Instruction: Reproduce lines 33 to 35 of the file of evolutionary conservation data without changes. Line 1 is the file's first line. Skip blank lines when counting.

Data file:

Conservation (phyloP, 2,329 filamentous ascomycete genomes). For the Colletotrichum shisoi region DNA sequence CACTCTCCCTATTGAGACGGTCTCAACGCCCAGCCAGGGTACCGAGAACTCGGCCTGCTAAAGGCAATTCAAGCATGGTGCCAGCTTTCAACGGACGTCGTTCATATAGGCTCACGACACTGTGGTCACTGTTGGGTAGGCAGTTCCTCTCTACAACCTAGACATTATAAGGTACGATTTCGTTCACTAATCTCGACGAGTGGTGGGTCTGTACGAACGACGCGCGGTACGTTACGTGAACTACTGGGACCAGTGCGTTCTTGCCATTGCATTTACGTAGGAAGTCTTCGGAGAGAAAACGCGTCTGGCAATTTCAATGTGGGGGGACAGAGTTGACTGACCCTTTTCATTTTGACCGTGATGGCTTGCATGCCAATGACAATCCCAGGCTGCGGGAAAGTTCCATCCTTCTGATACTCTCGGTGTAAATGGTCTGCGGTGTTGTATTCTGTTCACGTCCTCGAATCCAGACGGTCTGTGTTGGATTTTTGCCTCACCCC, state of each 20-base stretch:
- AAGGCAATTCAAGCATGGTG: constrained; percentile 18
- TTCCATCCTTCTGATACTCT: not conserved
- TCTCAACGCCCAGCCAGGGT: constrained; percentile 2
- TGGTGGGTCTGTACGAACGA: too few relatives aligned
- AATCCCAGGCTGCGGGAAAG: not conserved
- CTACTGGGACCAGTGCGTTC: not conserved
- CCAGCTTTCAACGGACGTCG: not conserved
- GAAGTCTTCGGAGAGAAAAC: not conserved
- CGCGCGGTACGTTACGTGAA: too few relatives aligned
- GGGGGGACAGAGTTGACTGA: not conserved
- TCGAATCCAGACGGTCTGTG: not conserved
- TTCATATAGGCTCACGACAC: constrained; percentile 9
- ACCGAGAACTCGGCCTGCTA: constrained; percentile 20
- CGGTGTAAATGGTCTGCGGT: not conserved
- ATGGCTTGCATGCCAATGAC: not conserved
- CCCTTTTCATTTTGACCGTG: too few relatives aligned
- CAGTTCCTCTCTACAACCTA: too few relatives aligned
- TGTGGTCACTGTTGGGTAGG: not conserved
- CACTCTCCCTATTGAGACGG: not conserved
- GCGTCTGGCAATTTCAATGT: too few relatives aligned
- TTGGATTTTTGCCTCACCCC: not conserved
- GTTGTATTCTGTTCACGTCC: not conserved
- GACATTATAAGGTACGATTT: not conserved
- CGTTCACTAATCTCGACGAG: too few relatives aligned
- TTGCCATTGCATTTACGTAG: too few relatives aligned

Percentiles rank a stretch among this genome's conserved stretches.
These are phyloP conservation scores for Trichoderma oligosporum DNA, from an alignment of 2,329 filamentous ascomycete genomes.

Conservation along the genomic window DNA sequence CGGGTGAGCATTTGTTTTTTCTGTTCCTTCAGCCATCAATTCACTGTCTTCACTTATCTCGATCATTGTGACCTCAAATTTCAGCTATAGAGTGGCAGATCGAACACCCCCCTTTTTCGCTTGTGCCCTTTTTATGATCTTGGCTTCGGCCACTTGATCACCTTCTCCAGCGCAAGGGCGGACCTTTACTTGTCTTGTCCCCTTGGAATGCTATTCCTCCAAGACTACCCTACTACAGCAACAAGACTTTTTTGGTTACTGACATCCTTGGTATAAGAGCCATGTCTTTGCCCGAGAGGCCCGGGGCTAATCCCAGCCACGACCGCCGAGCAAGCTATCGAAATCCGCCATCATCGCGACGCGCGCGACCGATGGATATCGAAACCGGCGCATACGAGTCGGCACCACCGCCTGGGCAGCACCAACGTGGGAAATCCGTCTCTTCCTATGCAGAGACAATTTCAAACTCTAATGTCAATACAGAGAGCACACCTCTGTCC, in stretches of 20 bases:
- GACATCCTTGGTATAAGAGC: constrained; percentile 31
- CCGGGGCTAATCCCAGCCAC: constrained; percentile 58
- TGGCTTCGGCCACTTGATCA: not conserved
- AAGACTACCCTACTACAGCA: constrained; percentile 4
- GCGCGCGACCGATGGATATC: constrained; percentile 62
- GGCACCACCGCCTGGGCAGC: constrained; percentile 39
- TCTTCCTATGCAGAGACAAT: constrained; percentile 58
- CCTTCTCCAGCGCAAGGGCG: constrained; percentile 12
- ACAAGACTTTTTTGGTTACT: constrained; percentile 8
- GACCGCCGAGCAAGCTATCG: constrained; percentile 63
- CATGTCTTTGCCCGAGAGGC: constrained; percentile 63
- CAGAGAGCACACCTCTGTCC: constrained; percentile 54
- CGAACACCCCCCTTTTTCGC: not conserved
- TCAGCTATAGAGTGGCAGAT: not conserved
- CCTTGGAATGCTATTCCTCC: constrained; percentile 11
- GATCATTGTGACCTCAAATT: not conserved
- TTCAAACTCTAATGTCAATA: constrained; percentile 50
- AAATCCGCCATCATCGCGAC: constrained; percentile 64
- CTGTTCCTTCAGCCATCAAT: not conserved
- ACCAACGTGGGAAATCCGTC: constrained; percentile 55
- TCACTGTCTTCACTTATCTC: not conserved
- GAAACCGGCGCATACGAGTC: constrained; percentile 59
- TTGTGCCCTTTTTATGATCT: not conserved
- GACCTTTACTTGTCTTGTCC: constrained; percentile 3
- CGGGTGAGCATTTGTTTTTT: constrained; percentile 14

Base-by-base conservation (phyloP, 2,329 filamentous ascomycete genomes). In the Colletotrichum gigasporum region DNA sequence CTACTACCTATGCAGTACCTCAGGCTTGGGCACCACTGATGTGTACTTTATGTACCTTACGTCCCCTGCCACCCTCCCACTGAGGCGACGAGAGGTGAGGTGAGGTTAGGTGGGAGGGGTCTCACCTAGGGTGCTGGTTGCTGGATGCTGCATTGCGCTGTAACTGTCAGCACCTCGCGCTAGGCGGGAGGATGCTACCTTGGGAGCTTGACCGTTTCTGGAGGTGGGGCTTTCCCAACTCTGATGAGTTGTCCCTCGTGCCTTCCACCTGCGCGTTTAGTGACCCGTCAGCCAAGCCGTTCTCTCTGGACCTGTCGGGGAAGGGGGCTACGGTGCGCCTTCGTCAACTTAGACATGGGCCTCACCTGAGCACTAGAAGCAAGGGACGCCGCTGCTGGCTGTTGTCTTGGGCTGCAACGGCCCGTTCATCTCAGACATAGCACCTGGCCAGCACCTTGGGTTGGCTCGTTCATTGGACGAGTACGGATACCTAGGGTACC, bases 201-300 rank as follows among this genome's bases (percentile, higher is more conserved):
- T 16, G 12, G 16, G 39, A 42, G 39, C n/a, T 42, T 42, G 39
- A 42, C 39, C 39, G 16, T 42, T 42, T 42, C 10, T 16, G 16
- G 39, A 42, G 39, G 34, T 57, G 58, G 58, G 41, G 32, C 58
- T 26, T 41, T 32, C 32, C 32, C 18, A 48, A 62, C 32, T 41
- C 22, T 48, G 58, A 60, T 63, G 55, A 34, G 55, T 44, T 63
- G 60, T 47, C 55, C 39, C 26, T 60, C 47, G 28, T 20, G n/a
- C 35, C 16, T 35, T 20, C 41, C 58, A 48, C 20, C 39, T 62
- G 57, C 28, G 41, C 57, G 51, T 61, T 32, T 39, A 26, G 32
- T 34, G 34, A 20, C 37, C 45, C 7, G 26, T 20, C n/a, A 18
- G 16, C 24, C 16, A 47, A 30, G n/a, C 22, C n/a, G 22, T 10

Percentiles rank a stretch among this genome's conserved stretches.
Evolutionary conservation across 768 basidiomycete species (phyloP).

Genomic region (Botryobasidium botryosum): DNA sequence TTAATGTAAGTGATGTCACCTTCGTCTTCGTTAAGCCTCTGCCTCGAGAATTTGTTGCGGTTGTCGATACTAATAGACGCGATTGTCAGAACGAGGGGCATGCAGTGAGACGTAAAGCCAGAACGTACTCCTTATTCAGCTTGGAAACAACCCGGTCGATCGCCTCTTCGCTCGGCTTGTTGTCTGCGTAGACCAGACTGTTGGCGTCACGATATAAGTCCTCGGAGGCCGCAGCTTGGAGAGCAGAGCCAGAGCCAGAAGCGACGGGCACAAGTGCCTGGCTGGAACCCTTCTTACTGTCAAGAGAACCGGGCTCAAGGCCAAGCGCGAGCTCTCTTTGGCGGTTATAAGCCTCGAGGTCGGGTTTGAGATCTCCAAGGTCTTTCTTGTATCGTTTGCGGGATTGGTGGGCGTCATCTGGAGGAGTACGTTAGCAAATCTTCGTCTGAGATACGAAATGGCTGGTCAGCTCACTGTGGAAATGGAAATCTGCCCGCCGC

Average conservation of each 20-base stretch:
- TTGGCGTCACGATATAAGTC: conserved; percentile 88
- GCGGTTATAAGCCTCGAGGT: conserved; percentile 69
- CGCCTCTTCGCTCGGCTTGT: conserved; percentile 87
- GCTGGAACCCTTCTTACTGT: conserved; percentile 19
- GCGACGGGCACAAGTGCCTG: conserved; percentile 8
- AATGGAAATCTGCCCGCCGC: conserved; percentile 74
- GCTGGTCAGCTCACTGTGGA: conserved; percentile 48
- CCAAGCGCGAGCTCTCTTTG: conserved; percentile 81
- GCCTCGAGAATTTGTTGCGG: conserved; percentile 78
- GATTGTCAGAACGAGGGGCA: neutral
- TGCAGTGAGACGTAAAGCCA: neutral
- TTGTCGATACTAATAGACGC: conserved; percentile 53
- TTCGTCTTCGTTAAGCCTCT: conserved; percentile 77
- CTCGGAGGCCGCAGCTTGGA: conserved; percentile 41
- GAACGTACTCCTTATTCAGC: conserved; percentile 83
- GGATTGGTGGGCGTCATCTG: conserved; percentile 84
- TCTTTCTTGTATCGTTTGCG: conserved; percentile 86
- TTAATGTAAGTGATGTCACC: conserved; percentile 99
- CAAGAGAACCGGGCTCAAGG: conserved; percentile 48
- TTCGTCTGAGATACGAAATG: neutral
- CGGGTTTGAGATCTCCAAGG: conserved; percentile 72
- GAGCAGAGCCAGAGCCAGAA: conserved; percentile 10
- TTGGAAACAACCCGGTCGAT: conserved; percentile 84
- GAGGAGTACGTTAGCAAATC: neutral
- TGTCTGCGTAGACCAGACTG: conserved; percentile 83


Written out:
- AAGACTACCCTACTACAGCA: constrained; percentile 4
- GCGCGCGACCGATGGATATC: constrained; percentile 62
- GGCACCACCGCCTGGGCAGC: constrained; percentile 39